|Year : 2017 | Volume
| Issue : 2 | Page : 77-79
Psychiatry research in India: Current status and future directions
Rajesh Sagar1, Siddharth Sarkar2
1 Department of Psychiatry, All India Institute of Medical Sciences, New Delhi, India
2 National Drug Dependence Treatment Centre, All India Institute of Medical Sciences, New Delhi, India
|Date of Web Publication||2-Apr-2018|
Department of Psychiatry, All India Institute of Medical Sciences, Ansari Nagar, New Delhi - 110 029
Source of Support: None, Conflict of Interest: None
|How to cite this article:|
Sagar R, Sarkar S. Psychiatry research in India: Current status and future directions. J Mental Health Hum Behav 2017;22:77-9
|How to cite this URL:|
Sagar R, Sarkar S. Psychiatry research in India: Current status and future directions. J Mental Health Hum Behav [serial online] 2017 [cited 2018 Aug 18];22:77-9. Available from: http://www.jmhhb.org/text.asp?2017/22/2/77/229110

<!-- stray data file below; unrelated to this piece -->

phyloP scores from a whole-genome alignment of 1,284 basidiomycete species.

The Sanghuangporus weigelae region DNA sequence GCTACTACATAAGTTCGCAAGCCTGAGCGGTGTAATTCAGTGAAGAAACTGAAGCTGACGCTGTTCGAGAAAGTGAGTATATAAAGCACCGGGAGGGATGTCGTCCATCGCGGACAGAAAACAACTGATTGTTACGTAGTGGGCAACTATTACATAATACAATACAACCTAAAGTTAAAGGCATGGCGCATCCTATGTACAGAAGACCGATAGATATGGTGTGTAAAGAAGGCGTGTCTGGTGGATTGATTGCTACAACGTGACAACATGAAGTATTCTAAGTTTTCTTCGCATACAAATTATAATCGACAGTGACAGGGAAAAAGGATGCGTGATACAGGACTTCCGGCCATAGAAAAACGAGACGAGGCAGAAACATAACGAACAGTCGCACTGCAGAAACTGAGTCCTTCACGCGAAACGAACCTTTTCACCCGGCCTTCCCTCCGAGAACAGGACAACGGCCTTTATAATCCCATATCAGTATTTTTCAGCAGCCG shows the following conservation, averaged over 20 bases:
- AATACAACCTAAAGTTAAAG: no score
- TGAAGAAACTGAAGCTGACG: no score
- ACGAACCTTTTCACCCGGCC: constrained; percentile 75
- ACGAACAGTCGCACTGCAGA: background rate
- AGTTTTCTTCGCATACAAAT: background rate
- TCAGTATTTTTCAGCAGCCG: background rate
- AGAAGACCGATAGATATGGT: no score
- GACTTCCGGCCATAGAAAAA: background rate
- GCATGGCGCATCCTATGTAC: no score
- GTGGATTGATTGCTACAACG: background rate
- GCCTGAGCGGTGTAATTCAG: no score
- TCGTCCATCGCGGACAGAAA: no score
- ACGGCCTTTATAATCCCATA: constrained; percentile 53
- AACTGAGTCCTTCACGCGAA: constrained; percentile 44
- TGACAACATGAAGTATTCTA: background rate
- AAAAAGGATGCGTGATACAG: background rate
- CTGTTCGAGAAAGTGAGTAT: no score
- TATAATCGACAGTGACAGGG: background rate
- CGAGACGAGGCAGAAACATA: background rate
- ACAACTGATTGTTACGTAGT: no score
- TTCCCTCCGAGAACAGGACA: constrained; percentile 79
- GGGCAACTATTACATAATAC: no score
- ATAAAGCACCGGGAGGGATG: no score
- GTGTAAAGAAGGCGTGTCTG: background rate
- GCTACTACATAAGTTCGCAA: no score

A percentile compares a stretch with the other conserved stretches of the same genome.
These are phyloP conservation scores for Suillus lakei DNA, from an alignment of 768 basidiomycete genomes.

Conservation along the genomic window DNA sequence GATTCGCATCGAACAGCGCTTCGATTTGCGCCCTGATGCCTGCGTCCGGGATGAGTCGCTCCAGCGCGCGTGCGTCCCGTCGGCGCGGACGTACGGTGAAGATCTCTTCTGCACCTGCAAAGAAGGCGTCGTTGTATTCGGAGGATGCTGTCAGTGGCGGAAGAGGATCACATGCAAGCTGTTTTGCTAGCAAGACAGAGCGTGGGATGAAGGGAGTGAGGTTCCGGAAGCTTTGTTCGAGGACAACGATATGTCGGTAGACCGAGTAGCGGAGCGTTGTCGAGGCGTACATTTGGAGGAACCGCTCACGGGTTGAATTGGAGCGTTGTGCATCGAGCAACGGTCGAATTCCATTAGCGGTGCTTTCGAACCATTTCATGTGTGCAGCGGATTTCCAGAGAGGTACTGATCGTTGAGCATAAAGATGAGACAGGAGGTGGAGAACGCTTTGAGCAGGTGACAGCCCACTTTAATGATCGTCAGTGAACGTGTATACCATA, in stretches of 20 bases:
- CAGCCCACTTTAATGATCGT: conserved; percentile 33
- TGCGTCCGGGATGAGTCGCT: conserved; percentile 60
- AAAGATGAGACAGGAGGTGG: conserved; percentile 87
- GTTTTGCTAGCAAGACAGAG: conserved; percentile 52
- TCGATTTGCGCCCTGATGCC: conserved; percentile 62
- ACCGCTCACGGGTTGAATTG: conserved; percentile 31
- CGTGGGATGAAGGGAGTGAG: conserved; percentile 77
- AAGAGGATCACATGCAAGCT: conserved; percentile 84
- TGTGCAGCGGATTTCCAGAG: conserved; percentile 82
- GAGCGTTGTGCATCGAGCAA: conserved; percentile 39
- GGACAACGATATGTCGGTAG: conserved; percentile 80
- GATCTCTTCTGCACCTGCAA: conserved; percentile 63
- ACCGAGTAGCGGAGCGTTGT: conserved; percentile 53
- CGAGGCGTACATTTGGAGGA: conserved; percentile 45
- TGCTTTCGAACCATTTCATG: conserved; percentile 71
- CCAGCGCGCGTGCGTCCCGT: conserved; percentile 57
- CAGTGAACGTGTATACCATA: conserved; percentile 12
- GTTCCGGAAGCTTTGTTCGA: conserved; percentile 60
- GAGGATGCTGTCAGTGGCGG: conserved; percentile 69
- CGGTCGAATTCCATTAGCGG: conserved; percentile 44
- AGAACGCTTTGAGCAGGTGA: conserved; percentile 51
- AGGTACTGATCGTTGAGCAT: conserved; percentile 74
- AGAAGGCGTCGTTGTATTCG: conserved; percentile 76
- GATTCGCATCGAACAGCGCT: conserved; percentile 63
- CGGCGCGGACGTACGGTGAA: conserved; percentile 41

From an emerging discipline, psychiatry has progressed to an established field of medical sciences in India. Along with the expansion of psychiatric clinical services and training avenues, research in the field of psychiatry has also progressed in the country. The last few decades have seen an increase in the quantity and improvement of the quality of the research carried out in India in the field of mental health and psychiatry. The gradual expansion of research in this field necessitates consideration of whether the research is contextually relevant and translationally feasible. Hence, it would be an appropriate time to pause and reflect about the current status of psychiatry research in India and to consider (if not foresee) the future directions of such research.